|VARNSDORF: Decin, Bohemia|
With a population of around 16,000, Varnsdorf, the second largest town in the Děčín District, is close to the German border with crossings to the Sachsen towns of Seifhennersdorf and Großschönau. Varnsdorf as a village was first recorded in the fourteenth century and united with nearby villages in 1849 to form the largest village in the Austrian Empire. Made a town in 1868, Varnsorf was an early site of the Old Catholic Church and the cathedral remains. The population declined somewhat from its peak in 1911 (20,000) as a textile town. 211 Jews used to live in Varnsdorf just before WWII. Around 2500 Vietnamese Buddhist live in and around Varnsdorf, with the first Buddhist temple in Czech Republic. Pivovar Kocour Varnsdorf is located here.
US Commission No. CZCE000314
Alternate name: Warnsdorf in German. Varnsdorf is located in Bohemia, Decin at 50°53′N 14°37′E , 31 km SW of Decin and 33 km NW of Liberec. Cemetery: 800 m WSW of main square. Present town population is 5,000-25,000 with 10-100 Jews.
Earliest known Jewish community was 1845. 1930 Jewish population was 226. The Jewish population increased both in second half of 19th century and first third of 20th century. Religious society was unrecorded before WWII. Local worshippers belonged to congregation in Rumburk. After the Holocaust, many Jews of the E Ruthenia settled in Varnsdorf. A synagogue group and religious community with prayer-room was founded in 1945 with aliyah and emigration after 1948. Prayer-room closed in 1983. Painter and poet Peter Kien (1919-probably Auschwitz 1944), who was active in Terezin ghetto, was born here. The Jewish cemetery originated in second half of 19th century with last known Progressive/Reform Jewish burial in 1972 or later. Rumburk (German: Rumburg) used this cemetery, 6 km away. The isolated suburban hillside has a sign or plaque in Yiddish and Czech. Access is open to all via a continuous masonry wall and non-locking gate. Stones date from second half of 19th-20th century.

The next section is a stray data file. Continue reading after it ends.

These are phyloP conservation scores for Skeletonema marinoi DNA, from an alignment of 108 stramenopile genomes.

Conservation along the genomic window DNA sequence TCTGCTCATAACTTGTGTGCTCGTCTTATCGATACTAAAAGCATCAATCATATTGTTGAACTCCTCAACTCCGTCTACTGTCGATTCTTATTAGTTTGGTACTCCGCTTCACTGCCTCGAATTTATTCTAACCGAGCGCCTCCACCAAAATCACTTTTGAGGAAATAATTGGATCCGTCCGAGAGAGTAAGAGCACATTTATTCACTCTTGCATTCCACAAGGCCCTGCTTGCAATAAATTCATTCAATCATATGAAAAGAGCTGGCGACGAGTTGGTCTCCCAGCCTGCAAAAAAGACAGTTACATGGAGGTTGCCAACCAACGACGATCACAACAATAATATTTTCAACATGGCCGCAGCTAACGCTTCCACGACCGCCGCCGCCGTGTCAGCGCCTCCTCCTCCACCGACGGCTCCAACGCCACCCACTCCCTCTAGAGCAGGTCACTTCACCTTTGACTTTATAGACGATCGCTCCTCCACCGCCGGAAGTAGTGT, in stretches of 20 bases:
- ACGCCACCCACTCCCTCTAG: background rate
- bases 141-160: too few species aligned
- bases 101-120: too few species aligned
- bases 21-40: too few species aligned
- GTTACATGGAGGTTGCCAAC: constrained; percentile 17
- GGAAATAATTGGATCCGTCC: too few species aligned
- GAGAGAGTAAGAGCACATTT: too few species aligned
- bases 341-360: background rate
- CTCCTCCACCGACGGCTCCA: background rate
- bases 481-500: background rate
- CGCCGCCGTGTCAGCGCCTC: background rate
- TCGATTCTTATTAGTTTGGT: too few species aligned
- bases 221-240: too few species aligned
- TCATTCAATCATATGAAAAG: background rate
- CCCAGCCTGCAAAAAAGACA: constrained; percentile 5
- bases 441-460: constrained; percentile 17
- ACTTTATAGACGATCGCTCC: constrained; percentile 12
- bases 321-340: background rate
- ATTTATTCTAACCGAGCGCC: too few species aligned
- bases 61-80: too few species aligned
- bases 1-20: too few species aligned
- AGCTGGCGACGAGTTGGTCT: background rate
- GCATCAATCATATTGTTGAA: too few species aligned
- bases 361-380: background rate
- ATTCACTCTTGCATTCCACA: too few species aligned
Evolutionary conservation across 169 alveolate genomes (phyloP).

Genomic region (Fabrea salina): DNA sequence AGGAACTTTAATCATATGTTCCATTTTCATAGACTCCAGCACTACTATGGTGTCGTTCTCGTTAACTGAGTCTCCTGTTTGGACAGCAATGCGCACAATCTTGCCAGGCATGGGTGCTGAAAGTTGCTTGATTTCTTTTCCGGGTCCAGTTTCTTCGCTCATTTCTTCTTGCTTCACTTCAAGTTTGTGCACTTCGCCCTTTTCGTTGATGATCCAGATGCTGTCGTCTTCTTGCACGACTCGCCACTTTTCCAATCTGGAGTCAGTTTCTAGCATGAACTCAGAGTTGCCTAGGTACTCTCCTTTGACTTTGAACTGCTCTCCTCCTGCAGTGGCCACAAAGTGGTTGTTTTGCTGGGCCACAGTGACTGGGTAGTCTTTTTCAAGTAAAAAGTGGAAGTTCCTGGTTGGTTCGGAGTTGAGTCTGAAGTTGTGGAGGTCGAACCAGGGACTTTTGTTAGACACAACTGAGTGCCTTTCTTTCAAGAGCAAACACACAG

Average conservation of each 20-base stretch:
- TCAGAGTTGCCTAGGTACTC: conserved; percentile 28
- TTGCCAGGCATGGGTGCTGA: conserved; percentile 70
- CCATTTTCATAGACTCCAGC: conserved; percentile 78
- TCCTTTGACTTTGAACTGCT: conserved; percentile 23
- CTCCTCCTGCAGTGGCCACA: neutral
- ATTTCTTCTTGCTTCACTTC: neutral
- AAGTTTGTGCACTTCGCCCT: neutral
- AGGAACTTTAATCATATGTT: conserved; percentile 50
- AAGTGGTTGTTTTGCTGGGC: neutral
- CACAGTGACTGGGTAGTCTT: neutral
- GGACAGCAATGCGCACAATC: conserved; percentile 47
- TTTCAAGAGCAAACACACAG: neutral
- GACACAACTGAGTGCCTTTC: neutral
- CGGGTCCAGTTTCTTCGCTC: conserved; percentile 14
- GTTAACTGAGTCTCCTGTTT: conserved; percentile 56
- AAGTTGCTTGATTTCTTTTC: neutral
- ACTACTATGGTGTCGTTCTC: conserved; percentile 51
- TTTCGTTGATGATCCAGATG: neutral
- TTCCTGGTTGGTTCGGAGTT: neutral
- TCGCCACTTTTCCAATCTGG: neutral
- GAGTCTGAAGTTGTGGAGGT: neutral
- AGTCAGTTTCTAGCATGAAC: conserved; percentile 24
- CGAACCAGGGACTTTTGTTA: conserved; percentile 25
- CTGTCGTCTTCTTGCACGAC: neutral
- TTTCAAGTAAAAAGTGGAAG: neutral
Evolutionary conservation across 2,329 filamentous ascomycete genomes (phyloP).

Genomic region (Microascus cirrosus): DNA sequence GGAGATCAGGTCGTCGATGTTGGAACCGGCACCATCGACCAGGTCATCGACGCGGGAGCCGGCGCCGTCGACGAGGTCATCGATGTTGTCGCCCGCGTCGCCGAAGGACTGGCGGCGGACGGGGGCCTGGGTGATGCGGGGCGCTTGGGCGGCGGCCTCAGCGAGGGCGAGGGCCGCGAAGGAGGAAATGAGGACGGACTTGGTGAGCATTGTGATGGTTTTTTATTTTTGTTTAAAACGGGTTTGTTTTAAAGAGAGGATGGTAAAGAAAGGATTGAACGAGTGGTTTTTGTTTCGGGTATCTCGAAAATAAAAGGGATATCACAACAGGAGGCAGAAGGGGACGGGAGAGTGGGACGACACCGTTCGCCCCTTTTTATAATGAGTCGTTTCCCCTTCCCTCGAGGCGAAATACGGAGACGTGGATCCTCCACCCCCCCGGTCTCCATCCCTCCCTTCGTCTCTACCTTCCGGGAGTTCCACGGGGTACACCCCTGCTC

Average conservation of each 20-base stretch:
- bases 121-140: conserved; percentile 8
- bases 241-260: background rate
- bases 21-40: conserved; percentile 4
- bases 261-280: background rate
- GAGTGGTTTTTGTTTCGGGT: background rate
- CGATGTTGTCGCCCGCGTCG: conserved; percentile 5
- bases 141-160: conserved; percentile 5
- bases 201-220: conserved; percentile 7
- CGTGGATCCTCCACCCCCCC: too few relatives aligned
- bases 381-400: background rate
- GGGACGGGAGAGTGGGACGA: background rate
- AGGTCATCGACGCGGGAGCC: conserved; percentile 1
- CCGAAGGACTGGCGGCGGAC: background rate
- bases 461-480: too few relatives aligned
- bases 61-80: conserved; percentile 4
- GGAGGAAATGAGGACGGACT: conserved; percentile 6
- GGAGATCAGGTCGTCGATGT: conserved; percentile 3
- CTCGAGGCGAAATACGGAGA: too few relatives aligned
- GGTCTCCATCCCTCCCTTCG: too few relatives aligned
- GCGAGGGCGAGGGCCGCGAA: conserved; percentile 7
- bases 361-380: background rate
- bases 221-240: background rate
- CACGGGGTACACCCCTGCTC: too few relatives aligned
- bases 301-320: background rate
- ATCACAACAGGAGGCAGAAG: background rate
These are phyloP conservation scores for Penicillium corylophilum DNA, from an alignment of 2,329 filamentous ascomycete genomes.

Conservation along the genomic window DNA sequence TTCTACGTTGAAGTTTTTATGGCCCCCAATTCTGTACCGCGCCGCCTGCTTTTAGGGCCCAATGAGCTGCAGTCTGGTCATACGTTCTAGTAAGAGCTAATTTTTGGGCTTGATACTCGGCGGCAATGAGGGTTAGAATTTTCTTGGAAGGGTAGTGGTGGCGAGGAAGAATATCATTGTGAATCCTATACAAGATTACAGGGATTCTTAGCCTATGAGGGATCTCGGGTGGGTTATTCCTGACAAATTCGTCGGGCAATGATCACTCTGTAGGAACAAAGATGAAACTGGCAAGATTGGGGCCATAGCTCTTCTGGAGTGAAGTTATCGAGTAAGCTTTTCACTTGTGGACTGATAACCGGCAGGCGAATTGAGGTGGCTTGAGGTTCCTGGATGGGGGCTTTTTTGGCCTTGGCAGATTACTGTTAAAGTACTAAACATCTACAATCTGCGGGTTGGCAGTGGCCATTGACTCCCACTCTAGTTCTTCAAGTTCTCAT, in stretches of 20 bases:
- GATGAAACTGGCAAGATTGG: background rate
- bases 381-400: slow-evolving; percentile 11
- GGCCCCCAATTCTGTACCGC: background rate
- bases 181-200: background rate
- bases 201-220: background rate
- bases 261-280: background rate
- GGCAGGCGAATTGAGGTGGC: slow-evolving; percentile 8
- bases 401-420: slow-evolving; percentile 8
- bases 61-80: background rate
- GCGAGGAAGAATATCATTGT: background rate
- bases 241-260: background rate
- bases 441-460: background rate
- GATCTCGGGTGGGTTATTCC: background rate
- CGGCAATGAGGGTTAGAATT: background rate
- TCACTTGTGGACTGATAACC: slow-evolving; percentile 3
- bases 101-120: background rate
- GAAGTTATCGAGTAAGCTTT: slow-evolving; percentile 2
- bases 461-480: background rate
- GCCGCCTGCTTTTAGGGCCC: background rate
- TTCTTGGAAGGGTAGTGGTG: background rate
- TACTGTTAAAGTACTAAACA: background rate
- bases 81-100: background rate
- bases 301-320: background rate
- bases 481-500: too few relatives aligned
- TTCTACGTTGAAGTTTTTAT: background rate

The granite finely smoothed and inscribed stones or multi-stone monuments have German and Czech inscriptions. Some have bronze decorations or lettering. The cemetery contains special memorial monuments to Holocaust victims and Jewish and non-Jewish soldiers, marked mass graves of Jewish victims of death-march in 1945, and a pre-burial house with a tahara and a catafalque for all religions. The municipality owns the property used as municipal cemetery. Adjacent properties are commercial or industrial and agricultural. Occasionally, private visitors stop. Vandalism occurred occasionally 1981-91. Local/municipal authorities do continuous restoration with care by regular caretaker paid by a local contribution. Slight threat: uncontrolled access and vandalism.
Jan Marek, Na hranici 208, 405 05 Decin; message or fax: 0412/23-662 or 28-090 and Jiri Fiedler, Brdickova 1916, 155 00 Praha 5; tel. 02/55-33-40 completed survey on 27 November 1992. Documentation: personal archives of J. Marek; article in Vestnik NZO, year 34, No. 9; and letter of Ms. H. Vymetalkova from Varnsdorf (1985). The site was not visited. Friedl, Maly, Springer, and Funda (addresses above) in Varnsdorf and Rumburk were interviewed in 1992.
|Last Updated on Friday, 27 February 2009 01:57|